Prior to the passage of the Town Law (Laws of 1890, chap. 569) towns had a very limited corporate power. In cases coming within such powers the town could sue and be sued except where the town officers were authorized to sue in their names of office for the benefit of the town. Prior to that time the overseers of the poor and other administrative officers were elected at town elections but in the performance of their official duties they were not in any legal sense the servants or agents of their respective towns. They and their successors in office alone could sue and be sued upon their contracts and for other causes of action relating to and within the scope of their official powers. The first change from this limited liability of the town was by chapter 700 of the Laws of 1881. Then section 182 of chapter 569 of the Laws of 1890 made practically the same provision that is now in force in section 11 of the Town Law. After the passage of that act it was held that the overseer of the poor was no longer liable upon contracts made by him but that the action should be brought against the town itself. Miller v. Bush, 87 Hun, 507.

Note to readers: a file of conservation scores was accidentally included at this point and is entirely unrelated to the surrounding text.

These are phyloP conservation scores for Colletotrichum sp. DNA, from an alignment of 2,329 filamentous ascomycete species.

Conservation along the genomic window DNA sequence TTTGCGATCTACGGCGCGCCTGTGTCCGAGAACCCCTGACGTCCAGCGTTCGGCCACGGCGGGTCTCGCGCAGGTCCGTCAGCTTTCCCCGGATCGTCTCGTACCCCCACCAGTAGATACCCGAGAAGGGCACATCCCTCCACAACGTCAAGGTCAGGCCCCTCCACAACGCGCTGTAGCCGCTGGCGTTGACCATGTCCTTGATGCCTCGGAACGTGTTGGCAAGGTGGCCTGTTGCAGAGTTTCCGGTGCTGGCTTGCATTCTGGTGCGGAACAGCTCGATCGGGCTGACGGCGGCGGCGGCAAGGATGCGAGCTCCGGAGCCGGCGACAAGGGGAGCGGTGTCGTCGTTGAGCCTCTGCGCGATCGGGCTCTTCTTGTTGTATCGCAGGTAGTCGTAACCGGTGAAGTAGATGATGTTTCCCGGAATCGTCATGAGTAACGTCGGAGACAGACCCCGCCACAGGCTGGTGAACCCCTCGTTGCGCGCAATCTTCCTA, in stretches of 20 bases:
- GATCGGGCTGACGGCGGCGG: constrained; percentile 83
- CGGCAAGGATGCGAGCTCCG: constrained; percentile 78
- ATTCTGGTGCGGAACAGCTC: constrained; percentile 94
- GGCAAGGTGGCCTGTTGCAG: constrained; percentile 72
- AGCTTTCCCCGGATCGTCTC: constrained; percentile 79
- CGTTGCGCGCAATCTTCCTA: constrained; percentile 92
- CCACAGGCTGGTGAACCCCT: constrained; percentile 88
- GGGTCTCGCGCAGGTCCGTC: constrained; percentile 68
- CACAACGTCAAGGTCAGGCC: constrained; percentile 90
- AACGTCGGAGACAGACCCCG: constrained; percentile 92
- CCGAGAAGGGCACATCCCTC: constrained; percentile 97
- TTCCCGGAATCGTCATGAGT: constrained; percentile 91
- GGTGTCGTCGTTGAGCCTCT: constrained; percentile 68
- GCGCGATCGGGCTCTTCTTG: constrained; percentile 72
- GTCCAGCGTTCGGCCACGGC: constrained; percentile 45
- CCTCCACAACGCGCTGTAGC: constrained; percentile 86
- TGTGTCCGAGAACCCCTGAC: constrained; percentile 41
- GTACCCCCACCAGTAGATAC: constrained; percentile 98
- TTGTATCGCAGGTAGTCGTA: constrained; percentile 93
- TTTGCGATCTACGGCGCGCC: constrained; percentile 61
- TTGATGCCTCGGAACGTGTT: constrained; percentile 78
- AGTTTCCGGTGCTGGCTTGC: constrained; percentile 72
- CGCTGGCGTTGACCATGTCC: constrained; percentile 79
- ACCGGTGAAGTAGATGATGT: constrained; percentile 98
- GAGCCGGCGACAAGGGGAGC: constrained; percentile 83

There is no reason at present for holding that the plaintiffs should sue. They have no interest or estate in the property. Their sole duty in relation to the property is to take charge of it. What is embraced in the term "take charge" depends somewhat upon the nature of the property which the trustee is to take charge of. If it is a public park no one would assert that the trustee was to lease it. On the other hand, if the property consisted of a tenement house, if the trustee did not lease it, every one would say he was remiss in his duty. The property in question may not be of the extreme character indicated in either of the illustrations, but it does seem to me that to take charge of it does not in any way indicate a right to sue in relation thereto; while, on the other hand, that the town has such power I do not think can be seriously disputed. Section 11 of the Town Law provides as follows: "Any action or special proceeding for the benefit of a town, upon a contract lawfully made with any of its town officers, to enforce any liability created or duty enjoined upon those officers, or the town represented by them, or to recover any penalty or forfeiture given to such officers, or the town represented by them, or to recover damages for injury to the property or rights of such officers, or the town represented by them, shall be in the name of the town. Any action or special proceeding to enforce the liability of the town upon any such contract, or for any liability of the town for any act or omission of its town officers, shall be in the name of the town."